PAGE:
Posted October 2020
Three Waldrapp Ibis, who hatched between late June and early July, are now fully fledged and flying in the Zoo’s East Flight habitat.
Waldrapp Ibis are listed as Endangered, so any successful hatching of the species adds significant genetic value to the populations in human care. Only a few AZA-accredited zoos are breeding this species currently.
Parents of the birds have had successful hatchings in the past. For feeding of this species as chicks, parents regurgitate a fish/insect/meat mixture made into a “slurry,” eventually offering larger chunks of fish to the chicks, also through regurgitating. Currently they’re offered smelt, capelin, chunks of meat, soaked dog and flamingo food, live crickets and mealworms as their daily diet. Zookeepers scatter the food in pans throughout the East Flight habitat.
It is thought Waldrapp Ibis pairs mate for life, although in MCZ’s current population, there is a pesky male that attempts to break-up this successful pair.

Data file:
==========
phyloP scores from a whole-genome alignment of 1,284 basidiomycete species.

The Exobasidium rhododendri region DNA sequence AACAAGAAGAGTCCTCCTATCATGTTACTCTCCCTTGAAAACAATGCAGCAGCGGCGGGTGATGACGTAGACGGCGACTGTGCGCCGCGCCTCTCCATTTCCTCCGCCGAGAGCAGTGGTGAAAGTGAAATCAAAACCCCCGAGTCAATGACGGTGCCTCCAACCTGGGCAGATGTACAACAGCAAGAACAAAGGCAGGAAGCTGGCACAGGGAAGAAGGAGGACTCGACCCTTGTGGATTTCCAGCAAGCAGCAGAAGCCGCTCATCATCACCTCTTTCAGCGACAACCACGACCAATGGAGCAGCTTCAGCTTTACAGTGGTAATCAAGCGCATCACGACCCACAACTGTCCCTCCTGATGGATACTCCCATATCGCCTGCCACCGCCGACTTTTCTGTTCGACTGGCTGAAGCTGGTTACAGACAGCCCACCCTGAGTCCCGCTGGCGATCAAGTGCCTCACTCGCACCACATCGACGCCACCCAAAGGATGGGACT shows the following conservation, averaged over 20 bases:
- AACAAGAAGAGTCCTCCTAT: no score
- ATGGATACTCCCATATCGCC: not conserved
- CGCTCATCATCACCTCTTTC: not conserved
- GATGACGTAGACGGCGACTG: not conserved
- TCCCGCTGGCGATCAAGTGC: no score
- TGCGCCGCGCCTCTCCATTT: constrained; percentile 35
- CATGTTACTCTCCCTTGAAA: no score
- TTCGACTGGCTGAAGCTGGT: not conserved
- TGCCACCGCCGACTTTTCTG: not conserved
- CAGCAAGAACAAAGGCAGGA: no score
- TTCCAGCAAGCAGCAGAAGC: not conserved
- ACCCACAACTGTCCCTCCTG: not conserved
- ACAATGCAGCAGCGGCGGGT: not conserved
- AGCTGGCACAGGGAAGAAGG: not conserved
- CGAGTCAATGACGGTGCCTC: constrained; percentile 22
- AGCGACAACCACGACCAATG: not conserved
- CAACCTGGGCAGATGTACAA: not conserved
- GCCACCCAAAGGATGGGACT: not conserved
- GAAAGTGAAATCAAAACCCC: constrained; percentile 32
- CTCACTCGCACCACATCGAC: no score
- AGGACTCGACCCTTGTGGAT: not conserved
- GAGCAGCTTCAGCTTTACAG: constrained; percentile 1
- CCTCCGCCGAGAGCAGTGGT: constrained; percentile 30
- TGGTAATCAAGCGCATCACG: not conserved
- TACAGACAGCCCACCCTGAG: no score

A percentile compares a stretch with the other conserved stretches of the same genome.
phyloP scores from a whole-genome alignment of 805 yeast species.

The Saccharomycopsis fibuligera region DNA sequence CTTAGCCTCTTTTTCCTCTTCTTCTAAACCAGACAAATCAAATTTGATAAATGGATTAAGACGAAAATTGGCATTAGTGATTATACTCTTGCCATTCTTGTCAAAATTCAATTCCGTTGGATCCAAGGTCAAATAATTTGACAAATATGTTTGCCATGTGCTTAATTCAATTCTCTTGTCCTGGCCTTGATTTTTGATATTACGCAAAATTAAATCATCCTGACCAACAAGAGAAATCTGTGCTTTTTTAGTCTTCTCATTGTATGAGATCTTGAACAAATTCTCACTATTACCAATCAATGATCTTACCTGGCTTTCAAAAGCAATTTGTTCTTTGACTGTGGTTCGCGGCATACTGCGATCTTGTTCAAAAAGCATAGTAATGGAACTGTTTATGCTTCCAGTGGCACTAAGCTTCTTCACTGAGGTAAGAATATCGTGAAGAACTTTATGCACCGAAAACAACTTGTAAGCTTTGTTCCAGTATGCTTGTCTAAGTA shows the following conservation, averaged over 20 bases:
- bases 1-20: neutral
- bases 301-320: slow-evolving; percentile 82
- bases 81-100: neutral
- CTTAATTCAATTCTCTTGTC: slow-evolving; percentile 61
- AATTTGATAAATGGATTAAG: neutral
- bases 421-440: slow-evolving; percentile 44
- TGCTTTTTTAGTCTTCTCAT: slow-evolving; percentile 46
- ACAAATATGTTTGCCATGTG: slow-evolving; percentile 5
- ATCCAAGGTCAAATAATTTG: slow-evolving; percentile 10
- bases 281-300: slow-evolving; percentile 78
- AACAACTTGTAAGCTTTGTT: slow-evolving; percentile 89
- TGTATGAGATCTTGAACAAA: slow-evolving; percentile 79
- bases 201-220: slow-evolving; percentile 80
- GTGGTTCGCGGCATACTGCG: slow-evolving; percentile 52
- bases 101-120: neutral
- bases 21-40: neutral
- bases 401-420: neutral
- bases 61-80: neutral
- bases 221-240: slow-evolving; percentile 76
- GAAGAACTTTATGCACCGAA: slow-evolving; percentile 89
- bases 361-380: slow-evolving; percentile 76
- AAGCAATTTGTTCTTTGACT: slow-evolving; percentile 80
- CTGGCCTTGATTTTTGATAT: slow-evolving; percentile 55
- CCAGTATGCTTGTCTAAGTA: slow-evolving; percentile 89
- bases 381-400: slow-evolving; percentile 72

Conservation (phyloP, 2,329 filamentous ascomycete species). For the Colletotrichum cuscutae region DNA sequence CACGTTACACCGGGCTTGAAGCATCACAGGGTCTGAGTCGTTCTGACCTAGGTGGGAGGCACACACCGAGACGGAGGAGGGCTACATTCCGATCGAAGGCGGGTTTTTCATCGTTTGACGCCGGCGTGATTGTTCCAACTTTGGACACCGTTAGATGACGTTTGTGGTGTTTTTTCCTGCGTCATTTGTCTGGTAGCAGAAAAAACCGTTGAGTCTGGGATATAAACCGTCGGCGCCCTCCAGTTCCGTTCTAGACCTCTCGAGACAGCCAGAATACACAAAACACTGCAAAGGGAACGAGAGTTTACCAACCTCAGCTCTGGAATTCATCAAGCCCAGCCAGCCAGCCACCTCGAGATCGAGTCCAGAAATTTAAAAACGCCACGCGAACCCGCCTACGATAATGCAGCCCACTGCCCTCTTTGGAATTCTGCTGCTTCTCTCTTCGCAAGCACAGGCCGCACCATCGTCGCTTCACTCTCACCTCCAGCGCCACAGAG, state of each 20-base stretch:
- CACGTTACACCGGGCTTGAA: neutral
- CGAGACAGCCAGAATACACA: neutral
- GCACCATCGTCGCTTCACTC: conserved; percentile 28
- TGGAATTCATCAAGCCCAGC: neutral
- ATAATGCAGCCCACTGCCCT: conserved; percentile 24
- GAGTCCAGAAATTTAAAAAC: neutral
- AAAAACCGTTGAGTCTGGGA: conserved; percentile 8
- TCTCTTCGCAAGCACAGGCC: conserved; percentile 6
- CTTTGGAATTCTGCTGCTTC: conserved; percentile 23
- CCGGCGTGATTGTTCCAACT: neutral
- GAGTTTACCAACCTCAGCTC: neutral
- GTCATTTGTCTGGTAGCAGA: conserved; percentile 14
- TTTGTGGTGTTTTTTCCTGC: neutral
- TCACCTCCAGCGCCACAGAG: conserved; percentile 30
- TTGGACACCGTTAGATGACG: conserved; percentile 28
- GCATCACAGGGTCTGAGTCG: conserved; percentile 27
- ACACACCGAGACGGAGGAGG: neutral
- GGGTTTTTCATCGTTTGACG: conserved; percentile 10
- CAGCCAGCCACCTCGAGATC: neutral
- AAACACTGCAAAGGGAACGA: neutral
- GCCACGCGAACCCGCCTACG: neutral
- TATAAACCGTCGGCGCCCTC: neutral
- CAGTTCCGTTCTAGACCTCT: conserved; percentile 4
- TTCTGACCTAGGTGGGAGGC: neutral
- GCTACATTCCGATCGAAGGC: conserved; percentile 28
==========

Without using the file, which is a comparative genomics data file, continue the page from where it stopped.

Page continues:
Native to Europe, The Middle East and Northern Africa, the birds feed in semi-arid grasslands where they use their long beak to probe in cracks and fissures for their favorite food of beetles and lizards.
Their numbers in the wild have declined significantly in recent years due to hunting, habitat loss, disturbance of breeding sites and the use of pesticides.
During your next visit, look for these striking, jet-black birds with a featherless head and neck. Often, they can be seen perched high on top of the habitat rockwork.